Things changed a couple of years later. Audioscrobbler and Last.fm merged. Which was a good thing and in my opinion made the service one of the best music-related service in the world.

I found their personalized radio channels years ago but didn’t start listening to them until I wanted to find completely new bands and new genres. This is why Last.fm is the best tool in the world. Three euros a month for a great service was extremely inexpensive.

But a couple of days ago, we heard sad news. People in most countries in the world will not be able to access the Last.fm radio channels anymore. They will shut down the service in mid-January 2013.

http://www.last.fm/announcements/radio2013

Last.fm is making some important changes to the radio services we offer around the world. We have considered these changes carefully, in response to various factors that affect our business differently in parts of the world.

[…]

Unfortunately, in all other countries, we are no longer offering a radio service after this date.

English: Availability of Spotify in Europe

English: Availability of Spotify in Europe (Photo credit: Wikipedia)

Well, the world always changes. And fortunately, we still have Spotify here in Finland. It just takes some time to get used to Spotify again. You know, with the Last.fm personalized radio it was easy. I just needed to press Play and I got to listen to some great songs. Now, with Spotify, I need to make some decisions. One of my playlists or a radio? And if a radio, what should it be based on?

Well, anyway, Last.fm will remain one of my favourite services. It is an archive of which bands I’ve been listening to. Not bad for a free service.

 
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Posted by on 14.12.2012 in In English

 

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There Is No Mystery in the Music Business Anymore

English: Kiss live at Paris in 1999.

English: Kiss live at Paris in 1999. (Photo credit: Wikipedia)

(I got the idea of this post from a post about journalism by Jussi Mäntysaari . Music journalism and band interviews, to be more exact. This gave me an idea. Read it if you want but beware: it’s in Finnish: http://alsosprachjussi.blogspot.fi/2012/12/ei-enaa-artistihaastatteluja.html ).

Back in the 80s, when I was young, I and the boys next door got into Kiss. Kiss was something huge, a group from another world or another dimension. We hardly knew anything about them as there was no Internet around – we just had read about them on Finnish music magazines.. We knew they were from the USA and had recorded some albums that affected us in a weird way.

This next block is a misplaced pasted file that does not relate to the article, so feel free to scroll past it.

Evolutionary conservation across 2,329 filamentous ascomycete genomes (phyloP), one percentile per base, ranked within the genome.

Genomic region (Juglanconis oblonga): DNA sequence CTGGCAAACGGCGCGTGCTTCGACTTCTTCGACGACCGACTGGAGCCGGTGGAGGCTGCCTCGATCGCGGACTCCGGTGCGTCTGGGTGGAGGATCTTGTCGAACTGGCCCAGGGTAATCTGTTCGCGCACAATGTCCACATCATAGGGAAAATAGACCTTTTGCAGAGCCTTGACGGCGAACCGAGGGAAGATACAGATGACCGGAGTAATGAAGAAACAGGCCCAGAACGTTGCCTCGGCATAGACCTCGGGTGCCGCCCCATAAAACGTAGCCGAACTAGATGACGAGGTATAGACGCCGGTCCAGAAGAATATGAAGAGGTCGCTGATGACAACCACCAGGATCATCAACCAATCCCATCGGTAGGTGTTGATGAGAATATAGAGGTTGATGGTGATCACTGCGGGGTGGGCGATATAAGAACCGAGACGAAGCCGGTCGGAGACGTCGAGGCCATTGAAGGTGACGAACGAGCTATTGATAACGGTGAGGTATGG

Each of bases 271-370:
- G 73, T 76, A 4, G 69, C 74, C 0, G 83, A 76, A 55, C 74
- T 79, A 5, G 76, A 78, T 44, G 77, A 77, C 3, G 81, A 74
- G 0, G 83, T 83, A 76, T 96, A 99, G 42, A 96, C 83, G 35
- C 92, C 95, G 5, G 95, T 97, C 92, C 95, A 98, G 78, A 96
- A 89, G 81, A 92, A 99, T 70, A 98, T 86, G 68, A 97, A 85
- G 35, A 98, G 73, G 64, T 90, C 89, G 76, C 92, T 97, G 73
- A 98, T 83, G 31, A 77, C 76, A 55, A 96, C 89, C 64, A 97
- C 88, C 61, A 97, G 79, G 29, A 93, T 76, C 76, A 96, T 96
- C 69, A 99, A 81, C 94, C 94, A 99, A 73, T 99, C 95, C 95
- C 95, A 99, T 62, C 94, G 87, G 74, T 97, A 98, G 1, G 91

So, we wrote a letter to them in very rudimentary English. “We are fans, can you please send us some guitars so we can be like you?” was the core of the letter. We never got a reply. Or our guitars. Why, Paul, Gene & the rest of the guys, why?!? 😀

And when I listened to the radio and found a damn interesting band, sometimes all I knew about the band was the song itself. Nothing more. It could be that no Finnish magazines ever wrote about them. But I was cool with it. Music was the most important thing and if I bumped into information about the band, fine. That was bonus.

Image representing YouTube as depicted in Crun...

Image via CrunchBase

Now, almost thirty years later, things have changed. Teenagers don’t pick their favourite bands from television, radio or the magazines. They can be found on the Internet. You see a video on YouTube, get to their Facebook page, send a message and a bit later, you can even get a personalized reply. And you can get all the possible information from the band in no time. It’s almost like the members of the band live next door. Almost.

There is no mystery in the music business anymore. Is it good or bad? I don’t know. It’s different, that’s all I know.

Perhaps it’s me? I’ve learned a lot since the first demo of our band. I know how the music industry works. I know what bands have to do to get an album released.

Let’s just say both have changed. The world and I. Still, one question remains: can I go back to my teenage years? Can I listen to an album and feel the magic again? Well, yes, partly. Damn good songs still affect me in a good but weird way. But then, I’ll have to start digging information about the band. “Where do they come from? How do they look? What are their influences?” and all that stuff. Because the information is there.

What’s the solution to this problem? Should all bands be like Tool? They very rarely give an interview, you know. There is a certain amount of mystique around them. And that makes them more interesting to many people.

So, bands, don’t be like most bands. Be mysterious. Don’t spread around information about yourselves. And remember: in the end all that matters is your music. You’re just a carpenter, although you’re still interesting to some people.

 
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Posted by on 2.12.2012 in In English, Music